Altered Histone Acetylation and Gene Expression in Cancer

Wataru Yasui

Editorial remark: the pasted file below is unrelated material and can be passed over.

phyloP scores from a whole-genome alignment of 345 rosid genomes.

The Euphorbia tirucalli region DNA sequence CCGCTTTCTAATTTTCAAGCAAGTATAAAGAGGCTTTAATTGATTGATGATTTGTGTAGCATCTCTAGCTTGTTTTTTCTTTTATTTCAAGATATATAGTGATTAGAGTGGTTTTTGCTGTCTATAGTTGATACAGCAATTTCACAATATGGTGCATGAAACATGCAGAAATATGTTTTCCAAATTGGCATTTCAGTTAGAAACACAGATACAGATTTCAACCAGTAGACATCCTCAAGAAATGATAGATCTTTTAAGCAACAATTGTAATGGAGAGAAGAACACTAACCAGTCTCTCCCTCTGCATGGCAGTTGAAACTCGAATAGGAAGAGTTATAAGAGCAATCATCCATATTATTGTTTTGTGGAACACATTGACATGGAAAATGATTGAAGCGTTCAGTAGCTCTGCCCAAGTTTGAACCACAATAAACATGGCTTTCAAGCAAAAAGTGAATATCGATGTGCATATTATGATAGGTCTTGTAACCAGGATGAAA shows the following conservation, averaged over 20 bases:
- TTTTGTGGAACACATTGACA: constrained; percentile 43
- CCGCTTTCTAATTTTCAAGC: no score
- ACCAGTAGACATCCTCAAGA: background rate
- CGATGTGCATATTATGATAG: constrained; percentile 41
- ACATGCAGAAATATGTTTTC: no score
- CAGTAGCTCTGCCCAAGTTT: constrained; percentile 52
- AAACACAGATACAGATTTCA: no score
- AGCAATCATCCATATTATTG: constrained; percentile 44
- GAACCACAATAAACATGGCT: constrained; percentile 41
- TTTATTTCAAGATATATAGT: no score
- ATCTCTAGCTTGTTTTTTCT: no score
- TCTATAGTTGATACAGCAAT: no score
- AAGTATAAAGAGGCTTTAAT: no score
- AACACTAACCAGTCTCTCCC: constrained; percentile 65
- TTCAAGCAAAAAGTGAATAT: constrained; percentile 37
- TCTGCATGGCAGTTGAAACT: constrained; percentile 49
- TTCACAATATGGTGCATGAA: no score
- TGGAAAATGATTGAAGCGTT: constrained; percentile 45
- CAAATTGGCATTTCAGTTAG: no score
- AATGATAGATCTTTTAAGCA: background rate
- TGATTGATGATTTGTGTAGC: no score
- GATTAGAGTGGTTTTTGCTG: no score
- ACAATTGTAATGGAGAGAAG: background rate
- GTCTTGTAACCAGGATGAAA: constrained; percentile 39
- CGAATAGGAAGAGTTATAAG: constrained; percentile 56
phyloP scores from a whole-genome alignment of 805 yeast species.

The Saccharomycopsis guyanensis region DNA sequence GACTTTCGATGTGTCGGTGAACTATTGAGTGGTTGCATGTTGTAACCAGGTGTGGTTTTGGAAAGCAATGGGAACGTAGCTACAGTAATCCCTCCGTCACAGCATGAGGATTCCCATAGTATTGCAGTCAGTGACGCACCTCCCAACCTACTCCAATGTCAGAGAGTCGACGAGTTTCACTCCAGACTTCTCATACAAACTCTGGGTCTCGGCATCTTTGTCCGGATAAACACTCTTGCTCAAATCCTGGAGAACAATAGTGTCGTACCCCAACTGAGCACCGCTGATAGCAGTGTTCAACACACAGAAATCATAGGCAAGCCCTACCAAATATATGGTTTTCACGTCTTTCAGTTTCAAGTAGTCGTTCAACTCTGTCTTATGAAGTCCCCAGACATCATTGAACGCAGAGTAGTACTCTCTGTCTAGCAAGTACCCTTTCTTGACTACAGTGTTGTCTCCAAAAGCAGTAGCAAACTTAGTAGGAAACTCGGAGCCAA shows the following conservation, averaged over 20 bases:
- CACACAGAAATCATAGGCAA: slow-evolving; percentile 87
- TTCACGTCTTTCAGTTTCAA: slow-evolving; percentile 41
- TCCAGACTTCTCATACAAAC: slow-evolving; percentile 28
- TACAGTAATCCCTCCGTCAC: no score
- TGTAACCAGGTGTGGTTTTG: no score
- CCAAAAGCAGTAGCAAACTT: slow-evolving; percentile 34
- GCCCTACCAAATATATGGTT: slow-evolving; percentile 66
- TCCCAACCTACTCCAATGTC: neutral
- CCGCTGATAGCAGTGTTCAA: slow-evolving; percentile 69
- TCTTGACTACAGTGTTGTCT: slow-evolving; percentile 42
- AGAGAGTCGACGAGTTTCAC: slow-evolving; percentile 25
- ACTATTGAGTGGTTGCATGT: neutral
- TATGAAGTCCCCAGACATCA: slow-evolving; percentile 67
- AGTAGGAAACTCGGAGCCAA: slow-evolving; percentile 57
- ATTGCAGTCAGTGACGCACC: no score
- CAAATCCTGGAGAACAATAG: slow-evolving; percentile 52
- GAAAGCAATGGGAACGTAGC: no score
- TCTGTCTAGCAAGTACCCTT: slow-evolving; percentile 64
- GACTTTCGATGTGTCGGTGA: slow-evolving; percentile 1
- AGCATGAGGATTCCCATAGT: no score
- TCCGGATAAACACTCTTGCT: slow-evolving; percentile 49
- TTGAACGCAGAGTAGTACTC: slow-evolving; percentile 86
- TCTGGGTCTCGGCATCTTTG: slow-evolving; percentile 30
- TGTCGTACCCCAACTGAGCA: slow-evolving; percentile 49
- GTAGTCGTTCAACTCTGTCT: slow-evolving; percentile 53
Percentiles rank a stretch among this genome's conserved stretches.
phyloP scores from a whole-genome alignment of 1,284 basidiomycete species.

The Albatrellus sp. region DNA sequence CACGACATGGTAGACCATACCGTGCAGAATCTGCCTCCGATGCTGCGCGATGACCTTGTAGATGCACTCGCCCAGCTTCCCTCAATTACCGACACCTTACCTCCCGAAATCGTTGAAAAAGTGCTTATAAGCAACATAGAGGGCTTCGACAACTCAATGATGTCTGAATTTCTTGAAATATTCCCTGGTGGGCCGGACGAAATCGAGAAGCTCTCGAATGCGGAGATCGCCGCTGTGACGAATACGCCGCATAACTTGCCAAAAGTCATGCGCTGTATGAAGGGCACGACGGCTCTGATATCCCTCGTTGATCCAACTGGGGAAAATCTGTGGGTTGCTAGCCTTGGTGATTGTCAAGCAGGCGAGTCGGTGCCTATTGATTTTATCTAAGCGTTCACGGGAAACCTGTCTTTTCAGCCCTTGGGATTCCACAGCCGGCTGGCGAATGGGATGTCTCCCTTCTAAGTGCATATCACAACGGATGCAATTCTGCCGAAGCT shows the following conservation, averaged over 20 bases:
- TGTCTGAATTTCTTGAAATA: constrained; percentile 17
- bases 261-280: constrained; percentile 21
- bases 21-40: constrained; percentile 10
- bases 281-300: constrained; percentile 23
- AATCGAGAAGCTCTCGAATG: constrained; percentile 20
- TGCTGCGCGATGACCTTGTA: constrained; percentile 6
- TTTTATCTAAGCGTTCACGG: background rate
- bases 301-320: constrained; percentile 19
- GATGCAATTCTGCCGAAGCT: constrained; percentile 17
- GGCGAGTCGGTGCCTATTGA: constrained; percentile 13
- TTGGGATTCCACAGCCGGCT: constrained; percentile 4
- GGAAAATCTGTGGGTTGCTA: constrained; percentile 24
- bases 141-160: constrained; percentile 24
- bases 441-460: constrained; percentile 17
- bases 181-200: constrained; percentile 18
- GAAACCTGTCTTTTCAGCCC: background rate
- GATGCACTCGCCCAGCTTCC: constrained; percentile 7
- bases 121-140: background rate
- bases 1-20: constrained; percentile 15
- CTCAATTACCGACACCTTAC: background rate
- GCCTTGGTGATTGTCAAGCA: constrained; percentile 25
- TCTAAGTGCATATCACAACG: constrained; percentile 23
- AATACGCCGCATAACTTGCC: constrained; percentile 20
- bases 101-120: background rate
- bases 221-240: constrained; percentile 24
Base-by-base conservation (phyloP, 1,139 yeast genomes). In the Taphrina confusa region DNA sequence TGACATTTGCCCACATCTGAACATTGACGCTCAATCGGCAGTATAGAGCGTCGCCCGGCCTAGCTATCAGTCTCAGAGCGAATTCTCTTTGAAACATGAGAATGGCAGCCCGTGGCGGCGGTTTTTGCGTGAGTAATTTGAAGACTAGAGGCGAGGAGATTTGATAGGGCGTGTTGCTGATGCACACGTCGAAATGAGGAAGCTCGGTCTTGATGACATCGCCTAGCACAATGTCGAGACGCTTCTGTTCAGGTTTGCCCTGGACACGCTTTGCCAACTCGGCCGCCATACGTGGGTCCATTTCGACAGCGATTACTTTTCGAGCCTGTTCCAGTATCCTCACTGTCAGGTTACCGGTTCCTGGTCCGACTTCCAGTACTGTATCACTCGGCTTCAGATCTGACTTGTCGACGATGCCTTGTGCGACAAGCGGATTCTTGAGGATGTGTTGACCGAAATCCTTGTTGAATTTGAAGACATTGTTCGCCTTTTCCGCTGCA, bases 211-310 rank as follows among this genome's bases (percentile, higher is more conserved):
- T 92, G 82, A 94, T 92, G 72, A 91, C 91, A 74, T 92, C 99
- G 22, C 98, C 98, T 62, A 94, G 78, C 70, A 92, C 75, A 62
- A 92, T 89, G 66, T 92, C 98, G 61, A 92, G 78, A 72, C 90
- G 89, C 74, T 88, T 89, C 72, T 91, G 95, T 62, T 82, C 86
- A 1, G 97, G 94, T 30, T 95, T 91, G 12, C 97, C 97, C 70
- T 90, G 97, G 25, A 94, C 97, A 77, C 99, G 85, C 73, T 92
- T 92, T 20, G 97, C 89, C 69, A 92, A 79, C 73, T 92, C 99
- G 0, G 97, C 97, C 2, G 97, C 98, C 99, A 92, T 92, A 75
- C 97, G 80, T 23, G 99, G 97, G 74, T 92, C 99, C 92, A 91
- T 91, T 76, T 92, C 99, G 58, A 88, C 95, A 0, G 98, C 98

Histone acetylation and chromatin remodeling linked with CpG island methylation play a major role in epigenetic regulation of gene expression. Acetylation of histories through histone acetyltransferases and deacetylases disrupts nucleosome structure that leads to DNA relaxation and subsequent increase in accessibility for transcription factors. By Western blotting using anti-acetylated histone H4, the level of acetylated histone H4 expression was obviously reduced in a majority of gastrointestinal cancers in comparison with non-neoplastic mucosa, indicating hypoacetylation status. Immunohistochemical analysis revealed that whereas acetylated histone H4 was uniformly expressed in the nuclei of non-neoplastic epithelial and stromal cells, the expression of acetylated histone H4 was reduced in 70-80% of gastrointestinal carcinomas and 30-40% of adenomas. Furthermore, hypoacetylation status of historic H4 was associated with depth of tumor invasion and nodal metastasis. The histone deacetylase inhibitor trichostatin A (TSA) increases historic acetylation, inhibits cell growth, and induces apoptosis of various human cancers, including oral and gastric cancer cell lines. TSA induced the expression of p21, CBP, Bak, and cyclin E but reduced the expression of E2F-1, E2F4, HDAC-1, and the phosphorylated form of Rb protein. In addition to these cell cycle regulators and apoptosis-related molecules, DNA microarray analysis demonstrated that TSA modulated the expression of various genes related to invasion and metastasis, such as amphiregulin, nm23, matrix metalloproteinase 1, interleukin 8, integrin beta-4, and vascular endothelial growth factor C. Histone acetylation of the promoter region was confirmed by chromatin immunoprecipitation. These findings suggest that historic deacetylation may participate in tumorigenesis, invasion, and metastasis through modulation of the expression of cell cycle regulators and apoptosis-/angiogenesis-/matrix degradation-related genes. Serial analysis of gene expression will uncover novel target genes for histone acetylation in cancers.